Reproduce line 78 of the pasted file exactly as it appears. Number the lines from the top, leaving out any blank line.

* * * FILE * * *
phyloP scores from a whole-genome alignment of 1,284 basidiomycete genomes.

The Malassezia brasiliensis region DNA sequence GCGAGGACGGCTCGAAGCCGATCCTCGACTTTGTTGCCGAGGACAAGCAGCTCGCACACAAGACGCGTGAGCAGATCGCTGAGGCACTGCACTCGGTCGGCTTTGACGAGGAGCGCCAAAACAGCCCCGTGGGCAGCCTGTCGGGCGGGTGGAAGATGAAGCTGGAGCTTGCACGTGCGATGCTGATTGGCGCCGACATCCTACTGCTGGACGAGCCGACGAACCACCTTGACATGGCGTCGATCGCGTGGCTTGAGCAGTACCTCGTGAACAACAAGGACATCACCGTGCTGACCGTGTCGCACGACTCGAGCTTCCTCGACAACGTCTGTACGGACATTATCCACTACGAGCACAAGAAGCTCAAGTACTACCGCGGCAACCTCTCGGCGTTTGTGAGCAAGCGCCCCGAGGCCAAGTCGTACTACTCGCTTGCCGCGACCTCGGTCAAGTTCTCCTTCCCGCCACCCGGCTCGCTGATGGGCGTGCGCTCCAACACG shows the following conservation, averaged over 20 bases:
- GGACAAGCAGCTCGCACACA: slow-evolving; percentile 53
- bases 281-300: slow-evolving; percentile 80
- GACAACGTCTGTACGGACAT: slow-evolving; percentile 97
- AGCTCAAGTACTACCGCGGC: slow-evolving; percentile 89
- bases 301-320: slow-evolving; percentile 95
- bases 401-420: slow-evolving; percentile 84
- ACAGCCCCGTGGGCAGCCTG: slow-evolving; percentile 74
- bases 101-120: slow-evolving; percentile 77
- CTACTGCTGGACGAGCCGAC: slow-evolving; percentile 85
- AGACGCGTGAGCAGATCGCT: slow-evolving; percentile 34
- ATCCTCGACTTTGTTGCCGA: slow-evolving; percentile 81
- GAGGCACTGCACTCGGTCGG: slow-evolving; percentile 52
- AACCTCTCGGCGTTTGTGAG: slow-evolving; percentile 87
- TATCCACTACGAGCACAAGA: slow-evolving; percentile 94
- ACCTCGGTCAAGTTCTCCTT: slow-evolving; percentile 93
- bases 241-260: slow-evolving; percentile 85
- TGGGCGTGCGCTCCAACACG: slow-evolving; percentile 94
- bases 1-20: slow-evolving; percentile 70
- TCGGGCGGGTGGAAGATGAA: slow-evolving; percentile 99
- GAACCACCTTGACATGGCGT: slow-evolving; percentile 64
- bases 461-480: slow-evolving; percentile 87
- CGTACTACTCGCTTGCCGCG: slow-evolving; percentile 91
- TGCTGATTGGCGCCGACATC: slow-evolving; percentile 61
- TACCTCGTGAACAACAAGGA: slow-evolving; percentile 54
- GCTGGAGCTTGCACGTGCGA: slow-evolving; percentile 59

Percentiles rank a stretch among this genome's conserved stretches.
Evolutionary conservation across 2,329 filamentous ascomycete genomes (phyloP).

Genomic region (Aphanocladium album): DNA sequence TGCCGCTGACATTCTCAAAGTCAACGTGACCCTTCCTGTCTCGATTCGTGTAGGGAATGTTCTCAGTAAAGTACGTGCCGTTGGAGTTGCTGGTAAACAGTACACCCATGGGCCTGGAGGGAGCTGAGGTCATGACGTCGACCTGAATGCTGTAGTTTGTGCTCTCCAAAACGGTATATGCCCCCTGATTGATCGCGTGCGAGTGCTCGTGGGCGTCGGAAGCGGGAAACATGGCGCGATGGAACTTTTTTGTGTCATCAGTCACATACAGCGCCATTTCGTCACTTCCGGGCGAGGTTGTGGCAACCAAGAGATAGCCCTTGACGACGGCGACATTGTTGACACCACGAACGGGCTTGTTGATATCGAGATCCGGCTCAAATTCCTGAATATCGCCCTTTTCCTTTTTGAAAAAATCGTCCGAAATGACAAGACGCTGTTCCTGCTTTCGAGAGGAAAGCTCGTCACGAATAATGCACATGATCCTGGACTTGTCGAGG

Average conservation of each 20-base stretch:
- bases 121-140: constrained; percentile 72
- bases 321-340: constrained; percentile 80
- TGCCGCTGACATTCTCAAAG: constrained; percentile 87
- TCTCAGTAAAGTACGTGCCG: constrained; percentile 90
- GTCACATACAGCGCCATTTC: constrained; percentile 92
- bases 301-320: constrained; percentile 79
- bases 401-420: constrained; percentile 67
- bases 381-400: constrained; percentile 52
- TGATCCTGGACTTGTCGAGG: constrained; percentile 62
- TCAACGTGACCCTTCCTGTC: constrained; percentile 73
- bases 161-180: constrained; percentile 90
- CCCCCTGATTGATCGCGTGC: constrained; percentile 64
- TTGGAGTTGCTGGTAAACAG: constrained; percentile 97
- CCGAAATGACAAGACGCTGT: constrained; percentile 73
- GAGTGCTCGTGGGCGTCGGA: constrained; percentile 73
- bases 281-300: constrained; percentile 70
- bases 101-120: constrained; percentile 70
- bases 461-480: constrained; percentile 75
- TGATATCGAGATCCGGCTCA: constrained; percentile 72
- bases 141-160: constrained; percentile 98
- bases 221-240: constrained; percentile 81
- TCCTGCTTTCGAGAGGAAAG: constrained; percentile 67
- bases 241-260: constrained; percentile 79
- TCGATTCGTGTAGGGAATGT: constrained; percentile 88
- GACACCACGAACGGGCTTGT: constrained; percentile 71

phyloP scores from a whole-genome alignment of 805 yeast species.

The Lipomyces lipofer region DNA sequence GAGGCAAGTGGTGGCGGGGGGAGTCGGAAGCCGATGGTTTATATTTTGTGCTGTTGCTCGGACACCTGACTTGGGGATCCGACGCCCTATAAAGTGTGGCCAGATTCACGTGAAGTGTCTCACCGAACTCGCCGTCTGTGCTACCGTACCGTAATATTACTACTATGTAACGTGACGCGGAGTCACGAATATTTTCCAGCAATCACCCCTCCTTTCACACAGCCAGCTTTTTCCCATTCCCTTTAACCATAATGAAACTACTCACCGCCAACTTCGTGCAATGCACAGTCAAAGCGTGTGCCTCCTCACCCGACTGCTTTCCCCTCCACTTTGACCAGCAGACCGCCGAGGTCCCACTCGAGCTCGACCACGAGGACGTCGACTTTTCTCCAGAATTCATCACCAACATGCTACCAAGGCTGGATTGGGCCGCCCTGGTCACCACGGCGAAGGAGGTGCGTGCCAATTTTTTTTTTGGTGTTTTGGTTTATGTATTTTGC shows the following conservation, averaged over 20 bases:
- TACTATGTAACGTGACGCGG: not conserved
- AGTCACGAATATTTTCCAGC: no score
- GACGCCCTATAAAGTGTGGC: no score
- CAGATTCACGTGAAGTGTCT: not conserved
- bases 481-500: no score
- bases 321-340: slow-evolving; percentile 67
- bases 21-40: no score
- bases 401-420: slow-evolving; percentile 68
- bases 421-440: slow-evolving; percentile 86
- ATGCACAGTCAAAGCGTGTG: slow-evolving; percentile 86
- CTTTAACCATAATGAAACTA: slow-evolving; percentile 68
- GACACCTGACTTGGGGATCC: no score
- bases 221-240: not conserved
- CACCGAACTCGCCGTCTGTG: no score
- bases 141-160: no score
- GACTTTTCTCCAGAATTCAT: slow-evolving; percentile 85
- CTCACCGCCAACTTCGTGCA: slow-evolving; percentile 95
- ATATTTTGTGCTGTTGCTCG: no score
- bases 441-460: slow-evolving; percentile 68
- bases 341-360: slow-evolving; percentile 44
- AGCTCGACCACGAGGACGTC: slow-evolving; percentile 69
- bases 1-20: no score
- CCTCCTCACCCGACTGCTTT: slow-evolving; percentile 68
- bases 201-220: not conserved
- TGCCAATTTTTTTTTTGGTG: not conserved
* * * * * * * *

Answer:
- bases 341-360: slow-evolving; percentile 44